By Philip Mwakio
The first known nesting site of one of the world’s rare birds has been discovered in Dakatcha woodland, Kilifi County.
According to Nature Kenya, the discovery marks an important contribution to science. Executive Director Paul Matiku said: “For many years, ornithologists (bird specialists) have been trying to unveil the nesting place of this rare bird Clarke Weaver (Ploceus golandi).’’
Information indicates that until March 23, the breeding ground of the endangered bird had remained unknown, puzzling conservationists and researchers all over the world.
The Clarke Weaver is a bird found only in Kilifi County in Kenya.
‘’This will be a boost to tourism as bird lovers will throng the site to see where these birds perch and thrive,’’ he said. The birds had been seen in Arabuko-Sokoke Forest south of Sabaki River and in Dakatcha Woodland north of the river.
They are usually in small flocks, feeding on insects and fruits in forests. Their nesting site, however, had never been found.
But a monitoring team from Nature Kenya and Dakatcha Woodland Conservation Group, a support group, made the discovery after spending years searching for the bird’s breeding ground. The team comprised of leading environmentalists Fleur Ng’weno, Peter Wario, Jonathan Mwachongo and Patrick Changawa.
Others included Julius Mwambire, Japhet Garama, Kazungu Thuva, Samuel Kenga and Samson Katisho.
The nesting site is at a seasonal wetland comprising of grasses and sedges surrounded by trees and bushes. “While observing the weavers from the shade of low trees bordering the seasonal wetland, the team noted brownish shapes of nests. One male was seen weaving more sedge strips onto a nest,’’ Nature Kenya said.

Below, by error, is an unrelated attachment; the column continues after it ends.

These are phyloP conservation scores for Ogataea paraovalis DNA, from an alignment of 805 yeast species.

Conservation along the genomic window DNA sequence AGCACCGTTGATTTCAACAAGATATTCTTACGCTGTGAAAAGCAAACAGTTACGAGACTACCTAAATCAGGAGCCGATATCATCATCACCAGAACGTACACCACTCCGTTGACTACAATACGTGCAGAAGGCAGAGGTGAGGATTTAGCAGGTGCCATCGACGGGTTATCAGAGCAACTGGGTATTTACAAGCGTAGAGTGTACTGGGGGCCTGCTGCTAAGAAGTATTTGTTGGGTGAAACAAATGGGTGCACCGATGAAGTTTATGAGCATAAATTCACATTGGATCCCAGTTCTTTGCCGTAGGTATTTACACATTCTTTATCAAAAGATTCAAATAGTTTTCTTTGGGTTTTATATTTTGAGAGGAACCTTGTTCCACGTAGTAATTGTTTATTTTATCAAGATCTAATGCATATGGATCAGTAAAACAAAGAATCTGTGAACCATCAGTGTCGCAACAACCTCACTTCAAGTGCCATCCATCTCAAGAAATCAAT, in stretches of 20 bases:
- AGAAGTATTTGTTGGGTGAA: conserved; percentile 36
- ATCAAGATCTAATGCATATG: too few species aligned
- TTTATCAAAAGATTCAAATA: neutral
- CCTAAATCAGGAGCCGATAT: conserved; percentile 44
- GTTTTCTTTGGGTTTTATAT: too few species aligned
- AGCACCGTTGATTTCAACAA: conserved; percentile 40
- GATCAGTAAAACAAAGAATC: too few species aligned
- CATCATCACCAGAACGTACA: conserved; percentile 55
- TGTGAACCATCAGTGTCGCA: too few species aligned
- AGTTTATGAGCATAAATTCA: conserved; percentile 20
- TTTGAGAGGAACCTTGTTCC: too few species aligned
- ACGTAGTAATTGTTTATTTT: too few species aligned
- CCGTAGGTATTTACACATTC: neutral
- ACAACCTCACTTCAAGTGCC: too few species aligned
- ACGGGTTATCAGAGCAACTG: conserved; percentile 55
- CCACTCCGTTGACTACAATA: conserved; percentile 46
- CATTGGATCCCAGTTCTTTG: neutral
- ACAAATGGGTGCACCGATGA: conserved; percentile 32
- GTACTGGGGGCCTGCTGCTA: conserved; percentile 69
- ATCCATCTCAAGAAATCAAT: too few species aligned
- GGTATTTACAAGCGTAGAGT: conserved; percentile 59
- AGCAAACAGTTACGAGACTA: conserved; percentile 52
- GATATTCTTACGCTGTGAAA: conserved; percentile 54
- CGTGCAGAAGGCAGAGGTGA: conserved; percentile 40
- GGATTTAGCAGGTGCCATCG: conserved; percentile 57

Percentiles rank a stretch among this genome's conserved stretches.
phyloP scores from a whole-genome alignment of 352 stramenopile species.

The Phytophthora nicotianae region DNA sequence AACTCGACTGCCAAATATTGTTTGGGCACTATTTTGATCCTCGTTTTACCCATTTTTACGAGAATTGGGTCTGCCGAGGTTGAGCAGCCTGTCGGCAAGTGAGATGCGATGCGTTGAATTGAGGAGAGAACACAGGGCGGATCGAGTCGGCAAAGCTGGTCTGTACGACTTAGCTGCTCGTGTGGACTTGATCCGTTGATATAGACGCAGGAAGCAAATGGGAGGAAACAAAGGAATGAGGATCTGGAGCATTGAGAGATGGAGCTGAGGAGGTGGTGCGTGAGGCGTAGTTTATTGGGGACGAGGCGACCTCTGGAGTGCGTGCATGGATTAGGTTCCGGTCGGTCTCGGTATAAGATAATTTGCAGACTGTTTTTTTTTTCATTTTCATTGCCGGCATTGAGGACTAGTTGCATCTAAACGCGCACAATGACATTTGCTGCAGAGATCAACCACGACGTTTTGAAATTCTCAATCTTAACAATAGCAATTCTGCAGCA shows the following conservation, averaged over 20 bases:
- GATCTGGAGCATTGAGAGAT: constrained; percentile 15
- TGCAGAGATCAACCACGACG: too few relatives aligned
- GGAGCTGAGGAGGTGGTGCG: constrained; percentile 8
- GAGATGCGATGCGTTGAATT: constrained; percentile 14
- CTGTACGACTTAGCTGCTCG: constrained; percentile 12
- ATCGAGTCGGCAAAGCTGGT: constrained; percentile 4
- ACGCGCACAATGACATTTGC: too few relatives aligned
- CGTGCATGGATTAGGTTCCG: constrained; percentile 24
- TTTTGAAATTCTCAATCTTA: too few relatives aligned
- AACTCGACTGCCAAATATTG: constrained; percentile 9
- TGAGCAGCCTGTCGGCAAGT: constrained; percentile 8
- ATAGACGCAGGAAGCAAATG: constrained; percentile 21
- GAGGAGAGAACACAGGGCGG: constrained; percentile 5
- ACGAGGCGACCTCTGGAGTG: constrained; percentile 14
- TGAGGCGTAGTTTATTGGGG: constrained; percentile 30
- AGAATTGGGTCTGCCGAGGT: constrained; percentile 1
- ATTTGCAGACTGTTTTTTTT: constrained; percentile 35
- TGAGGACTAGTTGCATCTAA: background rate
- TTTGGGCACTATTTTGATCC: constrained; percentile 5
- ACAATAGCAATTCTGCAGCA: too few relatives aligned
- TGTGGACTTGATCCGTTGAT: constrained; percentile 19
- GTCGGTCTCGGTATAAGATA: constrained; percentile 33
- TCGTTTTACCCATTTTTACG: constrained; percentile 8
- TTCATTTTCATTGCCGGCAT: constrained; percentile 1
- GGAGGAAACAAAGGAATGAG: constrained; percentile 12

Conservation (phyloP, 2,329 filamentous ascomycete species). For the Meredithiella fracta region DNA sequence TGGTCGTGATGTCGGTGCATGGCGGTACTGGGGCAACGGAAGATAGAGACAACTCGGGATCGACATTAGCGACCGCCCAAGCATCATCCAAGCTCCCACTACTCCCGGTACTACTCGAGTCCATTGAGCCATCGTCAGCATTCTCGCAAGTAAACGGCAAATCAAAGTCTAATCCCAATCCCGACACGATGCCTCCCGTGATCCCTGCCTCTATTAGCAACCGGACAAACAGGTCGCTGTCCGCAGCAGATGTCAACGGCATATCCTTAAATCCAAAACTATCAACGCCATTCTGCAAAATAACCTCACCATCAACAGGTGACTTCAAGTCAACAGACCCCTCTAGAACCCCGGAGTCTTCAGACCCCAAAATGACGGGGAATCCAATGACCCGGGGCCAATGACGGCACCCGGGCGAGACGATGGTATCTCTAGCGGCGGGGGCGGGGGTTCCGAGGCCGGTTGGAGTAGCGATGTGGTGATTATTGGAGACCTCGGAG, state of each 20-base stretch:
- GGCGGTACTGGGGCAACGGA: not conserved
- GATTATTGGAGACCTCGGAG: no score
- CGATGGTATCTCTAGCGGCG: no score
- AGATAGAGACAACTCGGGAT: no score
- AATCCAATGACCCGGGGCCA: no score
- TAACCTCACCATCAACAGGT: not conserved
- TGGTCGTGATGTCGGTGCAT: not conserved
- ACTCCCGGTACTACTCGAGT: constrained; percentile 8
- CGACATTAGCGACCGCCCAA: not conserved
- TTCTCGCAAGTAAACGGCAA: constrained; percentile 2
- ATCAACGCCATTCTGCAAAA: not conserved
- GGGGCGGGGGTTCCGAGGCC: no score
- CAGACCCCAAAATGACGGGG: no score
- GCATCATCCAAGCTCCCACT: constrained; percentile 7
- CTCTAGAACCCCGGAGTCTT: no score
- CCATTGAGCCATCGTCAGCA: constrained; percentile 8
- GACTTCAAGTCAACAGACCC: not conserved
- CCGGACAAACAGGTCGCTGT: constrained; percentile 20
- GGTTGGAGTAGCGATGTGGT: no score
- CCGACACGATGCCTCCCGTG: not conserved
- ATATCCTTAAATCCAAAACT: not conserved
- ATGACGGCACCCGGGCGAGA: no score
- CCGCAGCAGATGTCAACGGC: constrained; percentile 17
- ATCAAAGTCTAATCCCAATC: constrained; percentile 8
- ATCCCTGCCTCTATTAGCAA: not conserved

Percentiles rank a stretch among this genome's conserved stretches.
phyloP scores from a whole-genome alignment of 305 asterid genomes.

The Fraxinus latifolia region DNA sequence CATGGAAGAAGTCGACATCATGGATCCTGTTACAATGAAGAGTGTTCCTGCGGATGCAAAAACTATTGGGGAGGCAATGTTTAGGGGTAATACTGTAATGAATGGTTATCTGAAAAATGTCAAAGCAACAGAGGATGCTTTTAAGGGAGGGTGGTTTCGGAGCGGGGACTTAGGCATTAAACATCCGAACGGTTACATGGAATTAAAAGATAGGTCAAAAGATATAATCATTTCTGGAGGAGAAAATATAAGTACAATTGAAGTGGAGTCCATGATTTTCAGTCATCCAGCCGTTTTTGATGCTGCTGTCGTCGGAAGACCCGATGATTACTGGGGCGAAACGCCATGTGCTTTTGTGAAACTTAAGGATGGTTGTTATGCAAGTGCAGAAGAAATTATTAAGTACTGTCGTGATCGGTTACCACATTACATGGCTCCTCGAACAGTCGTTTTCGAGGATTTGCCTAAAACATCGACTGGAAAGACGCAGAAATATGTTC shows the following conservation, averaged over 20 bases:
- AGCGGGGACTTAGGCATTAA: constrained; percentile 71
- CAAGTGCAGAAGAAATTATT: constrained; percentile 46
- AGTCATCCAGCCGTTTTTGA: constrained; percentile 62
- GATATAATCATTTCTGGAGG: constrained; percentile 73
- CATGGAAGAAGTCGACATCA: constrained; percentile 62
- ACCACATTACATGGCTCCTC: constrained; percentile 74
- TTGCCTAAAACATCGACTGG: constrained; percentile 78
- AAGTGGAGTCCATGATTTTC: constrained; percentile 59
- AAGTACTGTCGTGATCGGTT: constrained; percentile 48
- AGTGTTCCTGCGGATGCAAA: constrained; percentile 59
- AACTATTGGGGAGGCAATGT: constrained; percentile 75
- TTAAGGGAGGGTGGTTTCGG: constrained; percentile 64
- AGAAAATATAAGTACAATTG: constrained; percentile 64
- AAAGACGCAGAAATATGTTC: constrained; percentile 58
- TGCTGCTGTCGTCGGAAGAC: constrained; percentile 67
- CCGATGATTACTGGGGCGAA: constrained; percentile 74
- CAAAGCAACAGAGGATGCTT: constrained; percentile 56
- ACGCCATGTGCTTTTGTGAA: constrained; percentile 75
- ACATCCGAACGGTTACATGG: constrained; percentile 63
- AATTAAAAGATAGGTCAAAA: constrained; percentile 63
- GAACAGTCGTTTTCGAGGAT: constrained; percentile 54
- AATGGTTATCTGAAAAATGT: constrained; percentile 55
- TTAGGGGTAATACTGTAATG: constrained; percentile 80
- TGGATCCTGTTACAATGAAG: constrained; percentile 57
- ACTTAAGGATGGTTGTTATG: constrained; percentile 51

The team estimated over 700 Clarke Weavers in the small wetlands.
The birds’ total population is currently estimated to be between 2,000 to 4,000, according to Birdlife International.
Because of their low numbers and limited range, Clarke Weavers are considered an endangered species.
Dakatcha Woodland is designated by Nature Kenya and BirdLife International an Important Bird Area (IBA).
The IBA also holds substantial population of other threatened birds such as the Sokoke Pipit, Sokoke Scops Owl, Fischer’s Turaco and Southern Banded Snake Eagle, and is home to the globally threatened Golden-rumped Sengi (Elephant–shrew) and rare plants such as the tree Warbugia stuhlmannii.
Commercial charcoal production from trees in the area has been a major cause of destruction in the forests and woodlands of Dakatcha.